Within minutes, half a dozen cars park in front of what has become Buhaivka’s reception center. “A chair,” one shouts. “He can’t walk,” another shouts while cries of pain come from inside the car. The volunteers crowd to remove the woman in a red jacket and a light scarf that covers her head. Two of them sit her under a tree, another of them brings her water and talks to her to calm her down. He hugs her while her husband, as old as she, looks at her stunned. Around, everyone runs. There are children, teenagers, but the majority are older, loaded with suitcases, bags… And their animals, some so large that they barely fit in the transport boxes. Every volunteer, every police officer, every doctor tries to help them as they can. Some take their information, others contact them by phone with their families, others give them hot food, organized by the ever-present World Central Kitchen.

“She doesn’t know where her son is,” explains Natalia, another woman, also older, who has gotten out of the same vehicle. They come from Vovchansk, 20 kilometers and only 5 from the Russian border. “I don’t want to be here anymore, it’s over,” says the woman, who says that the attacks have not stopped since last Thursday at 11 p.m.

The first days, Natalia thought that it would be something temporary, that the Russians were only waging one more campaign of attacks, and that is why she refused to listen to the pleas of her children, who from Kharkiv asked her to leave Vovchansk. For many, the situation was not entirely unusual. Since Ukrainian forces regained control of these towns in September 2022, after seven months of invasion, life has never been the same. The explosions broke her tranquility from time to time. But they learned to live with it. At least this explains Natalia, that she only made the decision to leave her house early Monday morning. The bombs were even more frequent and a nearby home was destroyed. “I’m going to my sister’s, if my children want to go with me, let them come. Kharkiv is also always attacked,” said Natalia, who was carrying her cat in a small box.

At his side, Valentina, who arrived in another vehicle, said that her apartment had been hit two days ago, she moved to her son’s house, which was attacked this morning, leaving her daughter-in-law injured. Only two months ago she had buried her son, a soldier, who died of cancer that arose when she was at the front.

“On this last trip I had to drop to the ground because a drone flew over us. The situation changes every minute,” explained Vlad, a volunteer who has entered Vovchansk and surrounding areas 25 times since Saturday. The Russians seem to have reached the other side of the river and fighting is already taking place inside the city. On Sunday, he says, he evacuated a man who claimed the Russians entered his house and shot him in the hands. “It was lucky they left him alive.” The local police chief’s truck was hit in the window at noon on Monday.

Organizations that monitor the war assure that the Russian presence in this sector of the border has been expanding, not so much in depth but in width. The North American Institute for the Study of War assures in its report of May 14 that Russian forces have made tactical advances and “appear to be prioritizing the rapid establishment of a buffer zone along the border instead of establishing conditions for deeper penetrations.”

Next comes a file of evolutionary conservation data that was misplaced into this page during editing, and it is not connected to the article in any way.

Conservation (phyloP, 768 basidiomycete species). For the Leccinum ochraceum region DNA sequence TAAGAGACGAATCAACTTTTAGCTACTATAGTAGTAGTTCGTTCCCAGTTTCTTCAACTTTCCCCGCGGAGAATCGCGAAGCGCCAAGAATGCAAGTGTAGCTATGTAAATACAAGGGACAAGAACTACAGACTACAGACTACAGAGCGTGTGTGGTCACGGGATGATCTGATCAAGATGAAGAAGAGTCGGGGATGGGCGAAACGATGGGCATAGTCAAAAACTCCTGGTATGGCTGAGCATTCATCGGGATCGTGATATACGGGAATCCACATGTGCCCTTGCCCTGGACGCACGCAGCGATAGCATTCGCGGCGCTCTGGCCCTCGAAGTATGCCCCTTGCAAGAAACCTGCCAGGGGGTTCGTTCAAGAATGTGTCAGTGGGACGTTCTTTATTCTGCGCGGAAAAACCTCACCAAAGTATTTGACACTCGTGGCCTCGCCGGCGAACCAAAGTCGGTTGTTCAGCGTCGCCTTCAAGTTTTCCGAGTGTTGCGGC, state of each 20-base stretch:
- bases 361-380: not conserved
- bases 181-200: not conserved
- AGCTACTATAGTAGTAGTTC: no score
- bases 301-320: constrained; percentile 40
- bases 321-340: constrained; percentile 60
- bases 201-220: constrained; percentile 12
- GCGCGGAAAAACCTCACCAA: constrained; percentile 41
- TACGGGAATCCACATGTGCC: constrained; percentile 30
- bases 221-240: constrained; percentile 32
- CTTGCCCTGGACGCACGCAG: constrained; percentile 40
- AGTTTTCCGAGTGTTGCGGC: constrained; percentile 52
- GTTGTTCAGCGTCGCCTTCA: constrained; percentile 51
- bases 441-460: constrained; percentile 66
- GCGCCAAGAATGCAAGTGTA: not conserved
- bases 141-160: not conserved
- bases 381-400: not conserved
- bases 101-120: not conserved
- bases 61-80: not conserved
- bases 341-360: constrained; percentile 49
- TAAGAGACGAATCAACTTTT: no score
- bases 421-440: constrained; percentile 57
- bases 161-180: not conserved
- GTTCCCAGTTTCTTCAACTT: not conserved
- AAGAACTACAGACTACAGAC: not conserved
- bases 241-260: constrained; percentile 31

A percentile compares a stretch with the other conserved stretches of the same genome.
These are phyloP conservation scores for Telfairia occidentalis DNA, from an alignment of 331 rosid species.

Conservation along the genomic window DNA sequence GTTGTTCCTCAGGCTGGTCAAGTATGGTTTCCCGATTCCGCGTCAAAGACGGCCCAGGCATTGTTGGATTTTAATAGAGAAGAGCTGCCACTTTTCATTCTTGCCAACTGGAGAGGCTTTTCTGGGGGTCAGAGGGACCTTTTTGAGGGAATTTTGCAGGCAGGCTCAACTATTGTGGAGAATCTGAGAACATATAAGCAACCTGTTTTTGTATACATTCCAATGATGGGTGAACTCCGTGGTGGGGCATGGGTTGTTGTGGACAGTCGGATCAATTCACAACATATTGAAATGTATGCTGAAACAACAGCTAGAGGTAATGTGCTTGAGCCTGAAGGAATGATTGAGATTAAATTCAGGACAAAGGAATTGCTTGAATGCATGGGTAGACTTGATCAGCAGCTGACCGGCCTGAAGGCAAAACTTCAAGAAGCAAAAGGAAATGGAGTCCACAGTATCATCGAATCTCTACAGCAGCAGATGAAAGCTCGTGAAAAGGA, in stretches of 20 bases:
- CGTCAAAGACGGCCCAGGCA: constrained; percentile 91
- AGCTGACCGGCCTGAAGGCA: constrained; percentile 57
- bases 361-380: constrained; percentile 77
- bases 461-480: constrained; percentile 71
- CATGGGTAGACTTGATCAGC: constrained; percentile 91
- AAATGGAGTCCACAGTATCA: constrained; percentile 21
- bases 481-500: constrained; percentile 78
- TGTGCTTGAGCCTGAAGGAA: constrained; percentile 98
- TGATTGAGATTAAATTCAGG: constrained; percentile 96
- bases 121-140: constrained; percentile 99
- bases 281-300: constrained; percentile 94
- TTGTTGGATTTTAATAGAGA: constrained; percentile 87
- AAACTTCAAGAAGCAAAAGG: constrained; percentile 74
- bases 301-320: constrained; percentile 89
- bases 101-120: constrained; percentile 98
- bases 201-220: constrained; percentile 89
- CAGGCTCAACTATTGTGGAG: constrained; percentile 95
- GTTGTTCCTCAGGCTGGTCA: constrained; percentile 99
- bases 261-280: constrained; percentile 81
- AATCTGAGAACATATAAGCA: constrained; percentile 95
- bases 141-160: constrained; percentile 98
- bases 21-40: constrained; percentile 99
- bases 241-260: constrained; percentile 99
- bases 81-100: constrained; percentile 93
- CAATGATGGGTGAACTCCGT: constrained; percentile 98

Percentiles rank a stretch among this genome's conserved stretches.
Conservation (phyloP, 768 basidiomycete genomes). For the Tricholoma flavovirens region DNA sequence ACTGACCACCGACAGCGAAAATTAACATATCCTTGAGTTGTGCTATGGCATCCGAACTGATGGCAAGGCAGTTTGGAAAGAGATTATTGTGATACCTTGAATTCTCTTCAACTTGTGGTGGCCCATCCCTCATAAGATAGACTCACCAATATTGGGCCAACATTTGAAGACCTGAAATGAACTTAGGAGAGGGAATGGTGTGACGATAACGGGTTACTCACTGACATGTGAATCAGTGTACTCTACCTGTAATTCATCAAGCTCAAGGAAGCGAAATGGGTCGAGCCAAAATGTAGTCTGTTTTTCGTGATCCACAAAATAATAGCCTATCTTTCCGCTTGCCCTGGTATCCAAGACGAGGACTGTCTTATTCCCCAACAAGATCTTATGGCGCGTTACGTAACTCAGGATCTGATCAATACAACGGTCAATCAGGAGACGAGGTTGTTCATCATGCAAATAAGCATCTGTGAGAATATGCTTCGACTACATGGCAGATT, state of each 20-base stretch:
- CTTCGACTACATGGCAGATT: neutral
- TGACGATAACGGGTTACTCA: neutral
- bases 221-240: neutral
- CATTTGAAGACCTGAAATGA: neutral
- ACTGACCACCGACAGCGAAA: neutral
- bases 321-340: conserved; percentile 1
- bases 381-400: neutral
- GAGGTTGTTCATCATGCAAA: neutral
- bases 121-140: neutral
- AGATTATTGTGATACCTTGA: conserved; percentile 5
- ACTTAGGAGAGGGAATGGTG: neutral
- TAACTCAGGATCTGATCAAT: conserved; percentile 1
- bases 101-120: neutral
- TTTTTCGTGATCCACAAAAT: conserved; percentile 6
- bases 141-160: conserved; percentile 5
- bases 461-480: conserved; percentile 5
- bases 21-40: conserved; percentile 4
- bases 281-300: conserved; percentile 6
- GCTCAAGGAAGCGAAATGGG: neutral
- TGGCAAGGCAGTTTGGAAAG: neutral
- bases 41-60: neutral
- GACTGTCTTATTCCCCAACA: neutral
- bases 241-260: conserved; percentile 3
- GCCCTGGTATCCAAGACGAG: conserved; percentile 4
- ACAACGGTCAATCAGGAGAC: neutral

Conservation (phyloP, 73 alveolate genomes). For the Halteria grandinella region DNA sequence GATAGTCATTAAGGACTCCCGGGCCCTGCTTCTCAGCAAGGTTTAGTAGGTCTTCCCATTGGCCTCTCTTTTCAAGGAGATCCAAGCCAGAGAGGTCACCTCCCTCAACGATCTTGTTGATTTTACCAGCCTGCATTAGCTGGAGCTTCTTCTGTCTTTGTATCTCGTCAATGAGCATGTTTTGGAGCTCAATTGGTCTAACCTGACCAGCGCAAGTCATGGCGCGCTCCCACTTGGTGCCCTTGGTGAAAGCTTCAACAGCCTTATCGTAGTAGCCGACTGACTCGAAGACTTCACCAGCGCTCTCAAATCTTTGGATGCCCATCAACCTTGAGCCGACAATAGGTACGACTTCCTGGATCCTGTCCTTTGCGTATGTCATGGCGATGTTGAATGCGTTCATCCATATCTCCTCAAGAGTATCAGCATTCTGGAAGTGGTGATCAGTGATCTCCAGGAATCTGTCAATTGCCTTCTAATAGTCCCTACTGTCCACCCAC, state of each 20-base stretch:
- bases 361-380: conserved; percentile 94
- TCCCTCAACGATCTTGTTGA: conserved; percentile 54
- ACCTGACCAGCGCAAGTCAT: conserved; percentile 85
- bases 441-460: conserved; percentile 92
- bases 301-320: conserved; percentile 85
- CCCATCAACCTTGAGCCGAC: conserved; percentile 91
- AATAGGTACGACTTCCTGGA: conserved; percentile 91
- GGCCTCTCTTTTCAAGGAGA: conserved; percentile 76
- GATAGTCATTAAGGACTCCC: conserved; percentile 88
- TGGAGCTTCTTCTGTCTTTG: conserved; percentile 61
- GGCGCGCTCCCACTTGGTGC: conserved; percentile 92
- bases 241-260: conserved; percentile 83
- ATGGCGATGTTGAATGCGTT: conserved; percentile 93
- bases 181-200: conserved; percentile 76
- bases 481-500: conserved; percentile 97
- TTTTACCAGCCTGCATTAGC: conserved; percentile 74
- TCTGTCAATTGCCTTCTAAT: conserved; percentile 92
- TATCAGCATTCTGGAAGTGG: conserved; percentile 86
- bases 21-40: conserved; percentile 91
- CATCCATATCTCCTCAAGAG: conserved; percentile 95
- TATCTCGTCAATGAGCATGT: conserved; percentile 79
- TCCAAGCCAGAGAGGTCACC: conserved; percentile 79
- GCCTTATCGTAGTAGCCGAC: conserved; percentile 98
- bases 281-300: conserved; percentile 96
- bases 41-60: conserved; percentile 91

Many fear that the Russians will get close enough to the city of Kharkiv, which would allow them to attack it with artillery constantly, as happened during the first months. Yesterday there were 15 people injured in the city in an airstrike with guided bombs that hit a tall building. Regarding the defense of Kharkiv and its region, Volodymyr Zelensky yesterday asked the American Secretary of State, Antony Blinken, for two Patriot missile anti-aircraft batteries. Blinken, in a surprise visit to Kyiv, told the Ukrainian president that US military aid “is on the way.” “A portion of the newly unlocked $61 billion package has already arrived,” he noted, “more will come and make a real difference on the battlefield.”

Volunteers say they are evacuating more and more people from areas near the Russian border, including Buhaivka, where many civilians have decided to leave even though the Russians are not nearby. But you can hear the explosions in the distance and sometimes the rumble of planes. The governor of the province, who visited Buhaivka on Monday, assured that the priority was Vovchanskoye and the adjacent settlements, where the work to evacuate is against time. “In the Lipetsk direction, in the Tserkunivsky direction, it’s the same. There are thousands of people there who have to be evacuated,” said Oleg Syniehubov, who confirmed that as of Monday they had evacuated 6,000 people, 1,500 on Monday. “The first step is to stabilize the front line to carry out a successful defense. Afterwards, our forces will do everything possible to completely expel the occupier,” he assured. In recent hours, criticism of the authorities has increased due to the lack of protection in the border areas, which Russian troops would have crossed without obstacles. Many wonder why they were not mined. And many also wonder why there were not greater lines of defense if the possibility of an incursion into that area was not ruled out. Russia had amassed at least 30,000 men.

On the road to Buhaivka, among pine forests, teams can be seen digging trench systems, made with cement and logs whose construction, it is clear, did not begin after last Friday’s attack. But not only are they far from the border, but they have a long way to go to be finished.

After a long journey, Natalia and her cat have arrived in Kharkiv as evening falls. The organizations coordinating the evacuation transport evacuees to the city in their vans or buses. “I feel better. She had not slept for many days,” says the woman, who is accompanied all the time by a volunteer who takes care of her.